The Rhododendron is a small tree or shrub growing
up to about 3m. It has a characteristic gnarled and dwarfed appearance.
The bark is dark grey, thick and furrowed. The branches are stout
leaves of the Rhododendron are oblong or oval and pointed at the
apices. They are shiny and dark green with clearly marked veins.
The leaves are crowded at the ends of the branches, and also crowded
below the flowers, making them look like a posy. The young leaves
of the Rhododendron are poisonous if ingested, but they can be used
externally for headaches.
The flowers are scarlet and trumpet-like in shape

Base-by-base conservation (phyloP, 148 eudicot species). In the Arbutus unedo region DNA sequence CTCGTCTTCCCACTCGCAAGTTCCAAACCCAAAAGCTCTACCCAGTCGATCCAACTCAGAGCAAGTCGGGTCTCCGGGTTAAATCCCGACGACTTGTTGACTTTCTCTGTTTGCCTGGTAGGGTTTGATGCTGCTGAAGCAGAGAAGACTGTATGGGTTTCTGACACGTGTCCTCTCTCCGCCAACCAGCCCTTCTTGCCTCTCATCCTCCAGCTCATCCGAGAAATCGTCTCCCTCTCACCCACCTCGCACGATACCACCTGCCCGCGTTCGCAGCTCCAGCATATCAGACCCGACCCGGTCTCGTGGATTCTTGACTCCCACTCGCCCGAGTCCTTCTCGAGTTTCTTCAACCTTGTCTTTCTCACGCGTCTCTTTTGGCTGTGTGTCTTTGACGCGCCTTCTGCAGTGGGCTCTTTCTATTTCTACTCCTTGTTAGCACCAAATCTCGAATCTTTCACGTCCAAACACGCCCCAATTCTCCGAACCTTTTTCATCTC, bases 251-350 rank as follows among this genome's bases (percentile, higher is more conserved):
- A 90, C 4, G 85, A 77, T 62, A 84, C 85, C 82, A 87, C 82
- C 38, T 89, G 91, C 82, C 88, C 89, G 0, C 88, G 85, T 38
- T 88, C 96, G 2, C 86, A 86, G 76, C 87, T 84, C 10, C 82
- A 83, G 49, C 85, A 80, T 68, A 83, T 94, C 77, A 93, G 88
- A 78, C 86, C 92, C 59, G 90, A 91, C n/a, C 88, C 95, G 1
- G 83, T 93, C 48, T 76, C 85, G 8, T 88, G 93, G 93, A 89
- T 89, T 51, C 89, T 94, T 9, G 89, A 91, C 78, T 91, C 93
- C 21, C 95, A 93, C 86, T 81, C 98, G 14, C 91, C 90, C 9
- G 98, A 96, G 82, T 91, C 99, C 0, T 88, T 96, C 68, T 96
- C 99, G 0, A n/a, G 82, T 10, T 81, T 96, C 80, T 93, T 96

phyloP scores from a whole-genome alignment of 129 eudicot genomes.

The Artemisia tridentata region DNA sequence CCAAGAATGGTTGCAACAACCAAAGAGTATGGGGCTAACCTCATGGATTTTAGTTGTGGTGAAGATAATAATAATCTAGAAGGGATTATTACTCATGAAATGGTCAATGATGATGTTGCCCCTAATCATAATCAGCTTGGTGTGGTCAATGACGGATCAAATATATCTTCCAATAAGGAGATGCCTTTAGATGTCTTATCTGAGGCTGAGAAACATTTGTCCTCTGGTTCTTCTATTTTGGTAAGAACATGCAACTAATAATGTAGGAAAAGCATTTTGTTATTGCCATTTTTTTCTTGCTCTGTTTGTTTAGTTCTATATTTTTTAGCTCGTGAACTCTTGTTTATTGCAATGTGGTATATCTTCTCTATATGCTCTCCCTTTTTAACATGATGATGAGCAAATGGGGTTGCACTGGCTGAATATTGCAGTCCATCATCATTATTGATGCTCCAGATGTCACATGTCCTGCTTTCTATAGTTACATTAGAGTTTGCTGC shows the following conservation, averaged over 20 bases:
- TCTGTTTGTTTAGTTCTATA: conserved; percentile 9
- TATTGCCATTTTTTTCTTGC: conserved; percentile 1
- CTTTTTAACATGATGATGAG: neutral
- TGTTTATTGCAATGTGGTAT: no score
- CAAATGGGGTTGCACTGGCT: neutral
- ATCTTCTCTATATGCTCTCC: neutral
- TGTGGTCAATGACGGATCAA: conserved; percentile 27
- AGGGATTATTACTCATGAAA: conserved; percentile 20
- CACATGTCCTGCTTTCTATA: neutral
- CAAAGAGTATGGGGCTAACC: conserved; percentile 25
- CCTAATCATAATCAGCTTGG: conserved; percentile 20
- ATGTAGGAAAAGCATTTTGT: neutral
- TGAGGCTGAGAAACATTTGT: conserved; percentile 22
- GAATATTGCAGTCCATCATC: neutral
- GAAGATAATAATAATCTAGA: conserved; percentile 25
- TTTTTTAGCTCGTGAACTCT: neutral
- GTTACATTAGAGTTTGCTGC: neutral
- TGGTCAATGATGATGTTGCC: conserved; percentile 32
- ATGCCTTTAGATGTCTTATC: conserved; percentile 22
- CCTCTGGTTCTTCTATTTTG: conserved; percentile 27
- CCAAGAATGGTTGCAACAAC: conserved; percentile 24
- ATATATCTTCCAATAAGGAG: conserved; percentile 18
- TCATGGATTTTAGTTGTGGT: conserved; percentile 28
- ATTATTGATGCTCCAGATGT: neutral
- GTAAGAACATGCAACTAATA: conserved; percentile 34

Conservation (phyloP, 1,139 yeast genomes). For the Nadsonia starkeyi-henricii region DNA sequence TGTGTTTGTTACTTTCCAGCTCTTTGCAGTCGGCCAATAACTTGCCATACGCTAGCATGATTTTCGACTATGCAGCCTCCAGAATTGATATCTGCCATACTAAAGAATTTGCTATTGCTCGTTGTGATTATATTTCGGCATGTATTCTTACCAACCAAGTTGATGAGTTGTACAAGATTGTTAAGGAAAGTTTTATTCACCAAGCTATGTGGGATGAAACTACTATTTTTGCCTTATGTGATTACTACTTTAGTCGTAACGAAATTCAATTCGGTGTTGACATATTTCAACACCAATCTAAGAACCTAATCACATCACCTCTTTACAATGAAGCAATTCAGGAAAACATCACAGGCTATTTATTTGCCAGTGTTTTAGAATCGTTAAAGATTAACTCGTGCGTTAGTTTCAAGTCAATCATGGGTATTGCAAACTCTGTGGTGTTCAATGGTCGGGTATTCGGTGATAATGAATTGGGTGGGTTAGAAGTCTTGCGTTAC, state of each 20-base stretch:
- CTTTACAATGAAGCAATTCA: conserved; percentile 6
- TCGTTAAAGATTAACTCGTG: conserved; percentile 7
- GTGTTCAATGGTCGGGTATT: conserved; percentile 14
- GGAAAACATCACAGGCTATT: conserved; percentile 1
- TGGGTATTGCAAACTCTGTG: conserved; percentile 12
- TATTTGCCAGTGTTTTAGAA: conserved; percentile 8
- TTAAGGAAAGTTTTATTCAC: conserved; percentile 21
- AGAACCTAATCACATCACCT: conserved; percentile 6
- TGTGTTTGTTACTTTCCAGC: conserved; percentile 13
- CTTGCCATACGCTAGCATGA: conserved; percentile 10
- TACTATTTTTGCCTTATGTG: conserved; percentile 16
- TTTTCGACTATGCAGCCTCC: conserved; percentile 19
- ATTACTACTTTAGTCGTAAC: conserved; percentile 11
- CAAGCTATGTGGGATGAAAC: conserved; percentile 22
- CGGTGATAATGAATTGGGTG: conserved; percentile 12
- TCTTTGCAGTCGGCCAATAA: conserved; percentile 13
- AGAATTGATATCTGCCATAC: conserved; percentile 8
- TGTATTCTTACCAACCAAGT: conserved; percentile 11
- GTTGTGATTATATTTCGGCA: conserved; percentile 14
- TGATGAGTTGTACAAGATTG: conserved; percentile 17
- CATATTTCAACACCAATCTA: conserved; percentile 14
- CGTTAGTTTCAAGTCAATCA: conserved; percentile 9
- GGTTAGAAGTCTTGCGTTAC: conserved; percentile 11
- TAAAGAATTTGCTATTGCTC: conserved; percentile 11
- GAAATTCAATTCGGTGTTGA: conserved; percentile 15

and appear in bunches like a posy.
The flowering season is from April to July. The
fruits are woody, hard capsules, which split into five segments
to disperse the seeds.
The Rhododendron is endemic to Sri Lanka and is
found in the wet patanas of the montane zone where they are common.
Look out for it in the mountains of the Knuckles
or in Horton Plains. It can be easily recognised by its gnarled
appearance and the numerous bunches of red flowers.